WHO Director General Gro Harlem Brundtland today
stated that she has asked the WHO Smallpox Advisory Group to review
guidelines on smallpox vaccination in light of the current concern
that populations might be deliberately infected with the smallpox
During the last few days WHO has received several
enquiries about the usefulness of mass vaccination to protect people
against the malicious use of specific infectious agents, including
Smallpox was eradicated almost 25 years ago by a
WHO-led programme. Since then there have been no naturally occurring
cases and one known laboratory accident. National vaccination
programmes against smallpox have been stopped in all countries since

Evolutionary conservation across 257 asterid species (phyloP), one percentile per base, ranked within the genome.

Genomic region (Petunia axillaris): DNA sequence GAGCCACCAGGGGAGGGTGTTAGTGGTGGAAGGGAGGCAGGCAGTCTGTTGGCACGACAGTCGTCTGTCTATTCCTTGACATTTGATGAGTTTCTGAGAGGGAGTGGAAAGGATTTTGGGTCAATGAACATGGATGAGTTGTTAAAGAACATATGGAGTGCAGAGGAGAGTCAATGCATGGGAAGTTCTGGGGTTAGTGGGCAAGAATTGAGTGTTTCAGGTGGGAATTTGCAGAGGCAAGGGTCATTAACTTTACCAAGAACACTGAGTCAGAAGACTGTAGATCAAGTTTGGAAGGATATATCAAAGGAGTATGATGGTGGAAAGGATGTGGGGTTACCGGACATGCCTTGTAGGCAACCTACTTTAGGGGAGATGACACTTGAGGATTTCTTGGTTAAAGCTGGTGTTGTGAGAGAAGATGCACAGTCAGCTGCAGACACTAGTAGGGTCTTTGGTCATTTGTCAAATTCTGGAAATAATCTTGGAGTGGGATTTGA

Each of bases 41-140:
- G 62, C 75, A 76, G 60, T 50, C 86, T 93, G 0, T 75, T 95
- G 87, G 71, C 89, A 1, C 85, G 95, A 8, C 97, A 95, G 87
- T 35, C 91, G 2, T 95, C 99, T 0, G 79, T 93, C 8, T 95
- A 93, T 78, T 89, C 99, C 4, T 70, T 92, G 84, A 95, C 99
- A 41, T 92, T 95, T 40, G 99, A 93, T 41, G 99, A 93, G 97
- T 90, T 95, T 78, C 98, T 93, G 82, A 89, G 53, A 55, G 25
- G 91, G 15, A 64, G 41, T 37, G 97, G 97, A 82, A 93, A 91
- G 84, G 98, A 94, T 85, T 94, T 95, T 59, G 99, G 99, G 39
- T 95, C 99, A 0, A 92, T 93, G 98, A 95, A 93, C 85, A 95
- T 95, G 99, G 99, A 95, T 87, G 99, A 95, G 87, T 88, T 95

the early 1980s.
Current WHO guidelines, updated in 1998, recognise
the effectiveness of existing smallpox vaccines. They also detail the
incidence of adverse side effects due to vaccination, particularly
among people whose immune systems are compromised.
The guidelines recommend that only individuals at
risk of exposure (for example, laboratory researchers working on
smallpox or human monkeypox) should be vaccinated.
Dr Brundtland has asked the Advisory Group to
consider whether WHO should modify this guidance to take account of
any potential situation in which the smallpox virus is deliberately
used to cause infection.
Any new WHO guidance will immediately be made
available to Ministers of Health of the Member States of WHO.